April 28e, Samsung has practically gathered the 10 national finalists of the Samsung Solve for Tomorrow competition. Three students from each school had ten minutes to present their visionary approach to addressing challenges within their communities by applying STEM thinking, showcase their prototypes and participate in a quick question-and-answer session with a esteemed panel of judges.
Now in his 11e Samsung Solve for Tomorrow is a 6 national yeare-12e Classroom competition in public schools that challenges young minds to create empathetic, concrete solutions to salient societal issues. Much like many initiatives during the pandemic, the 2020-2021 science, technology, engineering and math (STEM) competition has become entirely remote. Samsung has scheduled engaging digital workshops alongside the competition for teachers and students, offering teacher-to-teacher mentoring panels, a team-building experience in a virtual escape room, and a Samsung PowerUp series covering the well-being and play, among other topics. And, for the first time ever, the Final Pitch virtual event was televised live and open to the public, including family, fellow educators and classmates, and members of the community.
Science has always been something I’ve been passionate about, but this competition really opened my eyes to the real world context and possibilities of STEM.
The 10 projects of the national finalists in this year’s competition boldly tackled some of the most critical social issues, including several issues related to COVID-19; social justice and accountability; school safety and violence prevention; hunger and food insecurity; urban sustainability; accessibility for the visually impaired; and mental well-being for the isolation of the elderly. To bring their projects to life, hundreds of students across the country worked tirelessly behind the scenes with their teachers, community leaders, Solve for Tomorrow alumni guides and Samsung employee mentors to build prototypes, learn to code, create mobile applications, develop efficient UX. designs, and beyond. Additionally, as these students completed their projects, they were also in the middle of a challenging school year, navigating virtual, hybrid, or in-person instruction.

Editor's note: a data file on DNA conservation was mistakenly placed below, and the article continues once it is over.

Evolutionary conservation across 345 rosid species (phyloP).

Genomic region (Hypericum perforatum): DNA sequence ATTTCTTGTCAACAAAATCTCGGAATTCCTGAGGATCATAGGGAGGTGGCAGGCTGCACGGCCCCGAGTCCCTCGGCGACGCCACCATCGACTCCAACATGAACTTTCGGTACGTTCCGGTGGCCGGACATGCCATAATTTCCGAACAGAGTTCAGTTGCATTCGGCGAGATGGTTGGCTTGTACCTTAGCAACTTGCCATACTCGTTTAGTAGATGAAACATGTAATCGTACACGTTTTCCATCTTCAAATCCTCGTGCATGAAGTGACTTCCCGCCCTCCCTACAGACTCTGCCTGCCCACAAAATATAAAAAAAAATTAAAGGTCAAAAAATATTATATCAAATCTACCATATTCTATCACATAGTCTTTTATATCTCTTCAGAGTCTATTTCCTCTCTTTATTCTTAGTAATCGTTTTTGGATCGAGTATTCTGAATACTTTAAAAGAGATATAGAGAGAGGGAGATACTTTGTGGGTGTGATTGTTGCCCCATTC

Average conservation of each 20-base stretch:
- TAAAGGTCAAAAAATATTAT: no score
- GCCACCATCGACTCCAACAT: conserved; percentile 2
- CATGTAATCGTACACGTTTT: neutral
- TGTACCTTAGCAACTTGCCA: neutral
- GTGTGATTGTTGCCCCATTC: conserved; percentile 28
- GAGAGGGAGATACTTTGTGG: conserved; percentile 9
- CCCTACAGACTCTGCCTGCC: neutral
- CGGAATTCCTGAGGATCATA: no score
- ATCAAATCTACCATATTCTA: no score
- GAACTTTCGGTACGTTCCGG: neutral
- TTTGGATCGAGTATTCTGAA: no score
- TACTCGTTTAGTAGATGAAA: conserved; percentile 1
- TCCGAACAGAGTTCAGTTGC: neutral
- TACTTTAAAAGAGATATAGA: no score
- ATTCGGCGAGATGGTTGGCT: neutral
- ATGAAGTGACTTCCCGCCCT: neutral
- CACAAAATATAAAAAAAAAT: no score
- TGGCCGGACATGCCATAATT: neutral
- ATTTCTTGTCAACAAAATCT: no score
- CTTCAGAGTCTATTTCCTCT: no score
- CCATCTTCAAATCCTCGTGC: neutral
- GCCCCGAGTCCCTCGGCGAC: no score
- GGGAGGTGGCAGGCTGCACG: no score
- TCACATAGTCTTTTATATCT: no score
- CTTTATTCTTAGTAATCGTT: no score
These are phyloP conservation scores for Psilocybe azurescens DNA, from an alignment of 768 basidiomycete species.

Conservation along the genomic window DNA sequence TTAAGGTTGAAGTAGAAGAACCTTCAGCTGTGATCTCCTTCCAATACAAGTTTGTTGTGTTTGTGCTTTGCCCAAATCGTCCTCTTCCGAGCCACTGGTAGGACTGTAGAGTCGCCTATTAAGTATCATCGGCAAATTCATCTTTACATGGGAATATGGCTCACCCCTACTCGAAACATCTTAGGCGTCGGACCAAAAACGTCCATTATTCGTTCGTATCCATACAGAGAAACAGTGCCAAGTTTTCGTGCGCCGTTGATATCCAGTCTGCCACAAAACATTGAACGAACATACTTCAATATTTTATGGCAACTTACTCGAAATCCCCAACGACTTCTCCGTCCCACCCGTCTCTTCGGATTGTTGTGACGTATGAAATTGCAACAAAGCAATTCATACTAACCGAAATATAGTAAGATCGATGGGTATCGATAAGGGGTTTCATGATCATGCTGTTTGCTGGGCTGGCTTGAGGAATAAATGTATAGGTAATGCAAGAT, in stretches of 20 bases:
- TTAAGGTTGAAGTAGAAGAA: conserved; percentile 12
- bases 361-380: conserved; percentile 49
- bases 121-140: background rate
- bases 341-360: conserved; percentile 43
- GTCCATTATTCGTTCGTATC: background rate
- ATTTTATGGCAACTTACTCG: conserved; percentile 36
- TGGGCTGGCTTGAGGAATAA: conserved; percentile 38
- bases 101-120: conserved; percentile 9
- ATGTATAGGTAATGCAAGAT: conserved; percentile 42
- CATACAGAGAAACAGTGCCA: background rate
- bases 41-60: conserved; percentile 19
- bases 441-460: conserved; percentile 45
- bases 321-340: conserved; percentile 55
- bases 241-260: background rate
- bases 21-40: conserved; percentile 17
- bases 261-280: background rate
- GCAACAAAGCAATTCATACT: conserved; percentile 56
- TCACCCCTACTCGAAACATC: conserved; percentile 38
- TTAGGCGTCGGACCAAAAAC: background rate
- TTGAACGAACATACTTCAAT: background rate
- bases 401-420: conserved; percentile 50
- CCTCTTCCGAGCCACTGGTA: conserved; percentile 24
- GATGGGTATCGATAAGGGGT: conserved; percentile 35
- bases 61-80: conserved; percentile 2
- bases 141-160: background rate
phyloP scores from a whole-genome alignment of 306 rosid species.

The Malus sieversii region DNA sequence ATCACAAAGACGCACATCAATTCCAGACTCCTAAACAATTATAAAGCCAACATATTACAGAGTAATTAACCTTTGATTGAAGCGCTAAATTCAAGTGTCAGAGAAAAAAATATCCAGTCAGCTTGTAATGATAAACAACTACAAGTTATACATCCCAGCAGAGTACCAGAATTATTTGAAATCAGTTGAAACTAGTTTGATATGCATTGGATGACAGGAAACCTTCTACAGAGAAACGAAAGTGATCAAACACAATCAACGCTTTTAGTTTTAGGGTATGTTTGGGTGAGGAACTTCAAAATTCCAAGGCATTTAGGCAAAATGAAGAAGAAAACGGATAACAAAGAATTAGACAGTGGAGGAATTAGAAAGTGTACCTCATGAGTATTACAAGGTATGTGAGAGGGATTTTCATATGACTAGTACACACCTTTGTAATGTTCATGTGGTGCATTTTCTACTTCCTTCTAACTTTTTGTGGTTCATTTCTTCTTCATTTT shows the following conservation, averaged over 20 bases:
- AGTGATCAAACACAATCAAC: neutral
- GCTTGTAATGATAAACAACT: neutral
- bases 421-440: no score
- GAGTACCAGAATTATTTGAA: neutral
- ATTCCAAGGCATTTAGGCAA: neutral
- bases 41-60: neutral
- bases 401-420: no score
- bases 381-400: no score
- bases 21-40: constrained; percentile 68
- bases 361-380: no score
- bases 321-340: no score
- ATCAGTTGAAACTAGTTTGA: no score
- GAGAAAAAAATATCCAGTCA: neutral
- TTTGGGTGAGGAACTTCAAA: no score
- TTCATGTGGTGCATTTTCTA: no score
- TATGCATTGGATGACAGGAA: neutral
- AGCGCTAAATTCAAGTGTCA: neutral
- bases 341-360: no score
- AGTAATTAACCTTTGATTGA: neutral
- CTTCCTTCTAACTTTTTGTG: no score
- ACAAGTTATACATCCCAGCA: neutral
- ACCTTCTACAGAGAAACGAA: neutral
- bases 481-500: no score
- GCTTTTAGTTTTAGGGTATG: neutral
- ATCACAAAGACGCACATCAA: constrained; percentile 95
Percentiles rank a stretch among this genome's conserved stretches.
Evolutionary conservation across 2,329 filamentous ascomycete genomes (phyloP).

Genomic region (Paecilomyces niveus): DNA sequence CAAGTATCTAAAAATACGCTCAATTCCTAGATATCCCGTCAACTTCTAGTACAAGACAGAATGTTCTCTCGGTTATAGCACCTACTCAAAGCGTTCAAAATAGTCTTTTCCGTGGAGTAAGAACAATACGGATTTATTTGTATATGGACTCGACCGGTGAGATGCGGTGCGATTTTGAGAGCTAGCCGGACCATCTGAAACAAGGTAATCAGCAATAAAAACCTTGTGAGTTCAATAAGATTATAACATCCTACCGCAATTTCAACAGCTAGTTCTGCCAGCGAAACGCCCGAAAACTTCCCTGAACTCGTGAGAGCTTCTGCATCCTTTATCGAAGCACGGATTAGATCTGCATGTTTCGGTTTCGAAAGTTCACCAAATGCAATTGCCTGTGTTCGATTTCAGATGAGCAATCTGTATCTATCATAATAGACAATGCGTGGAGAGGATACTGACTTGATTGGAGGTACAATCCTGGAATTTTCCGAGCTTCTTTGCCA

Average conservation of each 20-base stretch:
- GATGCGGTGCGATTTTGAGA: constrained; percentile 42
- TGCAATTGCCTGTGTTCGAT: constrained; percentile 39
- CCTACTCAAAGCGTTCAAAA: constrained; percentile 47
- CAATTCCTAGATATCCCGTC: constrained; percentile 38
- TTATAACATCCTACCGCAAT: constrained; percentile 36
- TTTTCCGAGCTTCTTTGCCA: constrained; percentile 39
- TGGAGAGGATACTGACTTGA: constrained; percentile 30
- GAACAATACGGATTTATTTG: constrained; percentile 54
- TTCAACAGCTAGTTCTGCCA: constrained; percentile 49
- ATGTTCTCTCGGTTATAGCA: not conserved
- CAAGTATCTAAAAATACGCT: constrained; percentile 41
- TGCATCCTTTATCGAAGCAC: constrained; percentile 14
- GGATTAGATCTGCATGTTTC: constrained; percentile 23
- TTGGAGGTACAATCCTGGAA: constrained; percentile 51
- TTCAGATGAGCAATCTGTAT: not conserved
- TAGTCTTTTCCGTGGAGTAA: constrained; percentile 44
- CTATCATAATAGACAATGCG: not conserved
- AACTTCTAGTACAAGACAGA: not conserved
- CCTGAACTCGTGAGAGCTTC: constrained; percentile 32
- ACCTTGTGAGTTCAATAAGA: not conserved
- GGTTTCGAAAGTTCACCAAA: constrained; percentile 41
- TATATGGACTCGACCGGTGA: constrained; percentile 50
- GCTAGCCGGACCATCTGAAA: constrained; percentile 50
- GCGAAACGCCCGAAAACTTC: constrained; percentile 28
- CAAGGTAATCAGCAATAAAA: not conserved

“As the pandemic has created extraordinary challenges for college and high school learning, we are deeply moved and encouraged by the resilience and cutting edge creativity of the students and teachers who have chosen to compete – and compete BIG – in the Samsung Solve for Tomorrow STEM competition, “ said Ann Woo, senior director of corporate citizenship, Samsung Electronics America. “The national finalists have tackled head-on the issues we face as a society, and I am blown away by the forward-thinking solutions presented.”
The participating students and teachers, as well as the judges, shared their experiences so far in the Samsung Solve for Tomorrow competition:
- Kayla, Tucker Middle School (Tucker, GA): “Science has always been something I’ve been passionate about, but this competition really opened my eyes to the real world context and possibilities of STEM.”
- Sahil, Northwest Pennsylvania Collegiate Academy (Erie, PA): “I have never tried using STEM to solve a problem before. Since the start of the competition, my brain now automatically turns to STEM when I encounter a challenge. It allows me to think about different ways of approaching and solving it.